To exclude or confirm bacteremia is the bacterial inoculation of blood on sterility, preferably at least 2-3 times. In localized forms of nosocomial infections microbiological isolation of the pathogen can be produced from other biological media, in connection with which is performed a urine culture, stool, sputum, discharge of wounds, material from a throat, a smear of the conjunctiva, the genital tract the microflora of the. In addition to the culture method of identification of causative agents of nosocomial infections are used in microscopy, serological reactions (RSK, RA, ELISA, RIA), virological, molecular biological (PCR) methods.

Treatment of nosocomial infections

The complexity of the treatment of nosocomial infections due to its development in a weakened body, on the background of the underlying pathology and drug resistance of hospital strains to traditional pharmacotherapy. Patients with diagnosed infectious processes must be isolated; the Department carried out careful current and final disinfection. The choice of antimicrobial drug is based on the characteristics antibiogram: in nosocomial infections caused by gram-positive flora the most effective vancomycin; gram-negative organisms is carbapenems, cephalosporins of IV generation, aminoglycosides. Perhaps the additional use of specific bacteriophages, Immunostimulants, interferon leukocyte mass, vitamin therapy.

If necessary, conducted transcutaneous irradiation of blood (vlok, UFOC), extracorporeal (hemosorption, limfosorbtsiya). Symptomatic therapy is carried out taking into account the clinical forms of nosocomial infections with participation of specialists: surgeons, traumatologists, dermatologists, otolaryngologists, pulmonologists, ophthalmologists, urologists, gynecologists, cardiologists, neurologists, etc.

Prevention of nosocomial infections

The main measures of prevention of nosocomial infections are reduced to comply with sanitary-hygienic and anti-epidemic requirements. First of all, it concerns the mode of disinfection of premises and objects of care, application of modern highly effective antiseptics, the quality of pre-sterilization processing and sterilization of instrumentation, unobjectionable following the rules of asepsis and antisepsis.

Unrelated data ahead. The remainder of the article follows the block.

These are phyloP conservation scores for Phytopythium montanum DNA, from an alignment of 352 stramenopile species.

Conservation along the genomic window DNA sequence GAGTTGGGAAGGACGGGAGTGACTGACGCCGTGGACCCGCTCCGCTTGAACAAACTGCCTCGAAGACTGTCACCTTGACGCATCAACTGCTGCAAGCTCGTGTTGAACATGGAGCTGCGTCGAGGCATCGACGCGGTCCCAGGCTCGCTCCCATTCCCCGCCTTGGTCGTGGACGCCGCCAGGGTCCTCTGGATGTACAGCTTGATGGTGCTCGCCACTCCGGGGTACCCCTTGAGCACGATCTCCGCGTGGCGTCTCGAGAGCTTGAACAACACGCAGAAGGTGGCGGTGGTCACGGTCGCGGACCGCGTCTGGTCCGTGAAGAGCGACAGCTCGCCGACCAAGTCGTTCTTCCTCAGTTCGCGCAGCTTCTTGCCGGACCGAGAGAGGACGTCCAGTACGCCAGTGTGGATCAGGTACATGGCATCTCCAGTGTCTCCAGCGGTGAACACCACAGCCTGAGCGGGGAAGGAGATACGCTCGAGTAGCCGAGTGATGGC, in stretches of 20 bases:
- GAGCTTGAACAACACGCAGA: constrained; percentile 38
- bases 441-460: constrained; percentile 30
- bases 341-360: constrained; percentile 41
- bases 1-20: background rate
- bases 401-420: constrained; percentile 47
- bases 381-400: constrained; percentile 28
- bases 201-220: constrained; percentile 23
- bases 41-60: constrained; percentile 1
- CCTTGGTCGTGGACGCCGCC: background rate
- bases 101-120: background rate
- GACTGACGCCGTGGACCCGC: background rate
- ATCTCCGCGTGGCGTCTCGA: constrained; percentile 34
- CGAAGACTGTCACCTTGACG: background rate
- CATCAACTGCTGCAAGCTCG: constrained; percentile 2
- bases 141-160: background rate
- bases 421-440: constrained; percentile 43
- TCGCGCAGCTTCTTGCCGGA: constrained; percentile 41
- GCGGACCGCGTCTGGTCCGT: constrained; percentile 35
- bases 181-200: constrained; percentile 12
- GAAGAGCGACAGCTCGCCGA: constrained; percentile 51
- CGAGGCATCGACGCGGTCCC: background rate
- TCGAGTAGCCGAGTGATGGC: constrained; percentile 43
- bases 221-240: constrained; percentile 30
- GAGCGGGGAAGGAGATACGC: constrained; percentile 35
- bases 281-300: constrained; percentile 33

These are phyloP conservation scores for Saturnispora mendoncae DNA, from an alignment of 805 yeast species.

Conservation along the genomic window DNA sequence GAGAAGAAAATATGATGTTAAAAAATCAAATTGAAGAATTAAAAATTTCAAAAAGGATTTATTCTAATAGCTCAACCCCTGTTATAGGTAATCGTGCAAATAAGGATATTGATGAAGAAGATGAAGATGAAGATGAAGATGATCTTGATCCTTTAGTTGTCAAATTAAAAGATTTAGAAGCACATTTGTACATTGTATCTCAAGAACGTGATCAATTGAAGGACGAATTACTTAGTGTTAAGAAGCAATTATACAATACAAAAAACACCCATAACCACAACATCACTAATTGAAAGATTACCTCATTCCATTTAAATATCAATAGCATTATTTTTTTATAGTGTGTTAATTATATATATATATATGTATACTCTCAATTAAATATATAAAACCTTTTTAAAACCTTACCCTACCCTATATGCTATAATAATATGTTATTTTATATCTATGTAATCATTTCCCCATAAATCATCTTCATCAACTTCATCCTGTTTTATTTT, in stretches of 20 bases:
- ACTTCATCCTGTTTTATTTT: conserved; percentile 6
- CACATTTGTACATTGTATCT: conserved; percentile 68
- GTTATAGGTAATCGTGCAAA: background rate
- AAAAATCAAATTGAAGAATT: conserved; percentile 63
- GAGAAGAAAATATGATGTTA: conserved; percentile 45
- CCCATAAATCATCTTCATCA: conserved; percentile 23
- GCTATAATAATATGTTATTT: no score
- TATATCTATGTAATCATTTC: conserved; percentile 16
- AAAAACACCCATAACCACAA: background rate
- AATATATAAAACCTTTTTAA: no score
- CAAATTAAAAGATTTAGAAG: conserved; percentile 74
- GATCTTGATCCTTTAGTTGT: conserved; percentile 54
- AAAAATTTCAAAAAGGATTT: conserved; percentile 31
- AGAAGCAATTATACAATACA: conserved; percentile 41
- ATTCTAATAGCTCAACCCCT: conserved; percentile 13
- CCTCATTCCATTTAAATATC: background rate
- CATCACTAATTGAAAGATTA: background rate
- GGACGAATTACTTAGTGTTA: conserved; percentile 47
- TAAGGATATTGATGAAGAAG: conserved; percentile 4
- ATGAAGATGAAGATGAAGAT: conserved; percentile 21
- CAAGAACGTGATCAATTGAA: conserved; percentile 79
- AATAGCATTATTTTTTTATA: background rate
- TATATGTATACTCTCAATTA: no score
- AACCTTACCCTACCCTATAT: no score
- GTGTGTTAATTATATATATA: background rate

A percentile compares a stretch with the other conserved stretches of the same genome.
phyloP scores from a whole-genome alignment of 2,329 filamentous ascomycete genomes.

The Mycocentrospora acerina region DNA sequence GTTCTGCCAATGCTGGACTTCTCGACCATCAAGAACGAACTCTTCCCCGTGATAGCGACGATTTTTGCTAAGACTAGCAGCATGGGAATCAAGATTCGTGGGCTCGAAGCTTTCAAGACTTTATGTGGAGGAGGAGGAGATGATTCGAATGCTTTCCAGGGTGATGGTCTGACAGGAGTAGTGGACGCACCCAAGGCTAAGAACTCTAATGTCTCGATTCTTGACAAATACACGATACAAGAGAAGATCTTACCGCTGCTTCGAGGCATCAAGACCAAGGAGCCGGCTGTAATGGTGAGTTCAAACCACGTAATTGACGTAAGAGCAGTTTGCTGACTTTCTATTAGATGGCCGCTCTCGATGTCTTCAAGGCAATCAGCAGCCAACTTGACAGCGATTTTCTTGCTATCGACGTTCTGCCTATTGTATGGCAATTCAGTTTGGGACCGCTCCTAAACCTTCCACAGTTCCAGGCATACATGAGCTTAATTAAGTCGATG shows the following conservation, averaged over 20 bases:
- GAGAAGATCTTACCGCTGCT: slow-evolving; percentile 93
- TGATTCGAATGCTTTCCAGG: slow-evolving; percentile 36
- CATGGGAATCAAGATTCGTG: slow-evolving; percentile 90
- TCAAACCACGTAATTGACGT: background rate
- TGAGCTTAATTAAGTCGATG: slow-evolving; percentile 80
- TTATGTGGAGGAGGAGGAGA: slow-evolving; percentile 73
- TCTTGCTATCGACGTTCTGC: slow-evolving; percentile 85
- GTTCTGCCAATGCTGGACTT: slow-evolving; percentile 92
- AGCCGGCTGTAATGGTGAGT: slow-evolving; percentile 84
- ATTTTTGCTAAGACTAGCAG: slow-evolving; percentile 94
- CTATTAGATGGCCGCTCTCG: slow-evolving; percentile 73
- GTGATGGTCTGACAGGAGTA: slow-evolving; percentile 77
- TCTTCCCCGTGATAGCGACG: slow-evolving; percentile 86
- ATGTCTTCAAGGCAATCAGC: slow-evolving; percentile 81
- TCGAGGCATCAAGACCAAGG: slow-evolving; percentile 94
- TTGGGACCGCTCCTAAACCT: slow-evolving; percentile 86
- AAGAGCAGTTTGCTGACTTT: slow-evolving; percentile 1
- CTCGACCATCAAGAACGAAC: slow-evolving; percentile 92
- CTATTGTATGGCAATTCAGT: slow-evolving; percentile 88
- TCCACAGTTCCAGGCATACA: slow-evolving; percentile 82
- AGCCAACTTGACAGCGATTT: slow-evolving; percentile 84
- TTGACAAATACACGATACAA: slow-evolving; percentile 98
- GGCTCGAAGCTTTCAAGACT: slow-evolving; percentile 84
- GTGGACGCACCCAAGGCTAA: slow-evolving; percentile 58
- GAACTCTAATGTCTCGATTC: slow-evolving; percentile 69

The medical staff must comply with the measures of individual protection when carrying out invasive procedures: wear rubber gloves, goggles and mask; careful medical instrumentation. Of great importance in the prevention of nosocomial infections is vaccination of healthcare workers against hepatitis b, rubella, influenza, diphtheria, tetanus, and other infections. All employees of the MPI are regularly scheduled follow-up inspection aimed at detection of carriers of pathogens. To prevent the occurrence and spread of nosocomial infections will allow reducing the time of patient hospitalization, rational antibiotic therapy, the validity of invasive diagnostic and therapeutic procedures, and epidemiological control in hospitals.

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  3. Depending on the extent of the infectious process distinguish between generalized and localized forms of nosocomial infection. Generalized infection presents with bacteremia, septicemia, bacterial shock.

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  6. Sensitivity to nosocomial infection increases if you have open wounds, abdominal drains, intravascular and urinary catheters, tracheostomy and other invasive devices.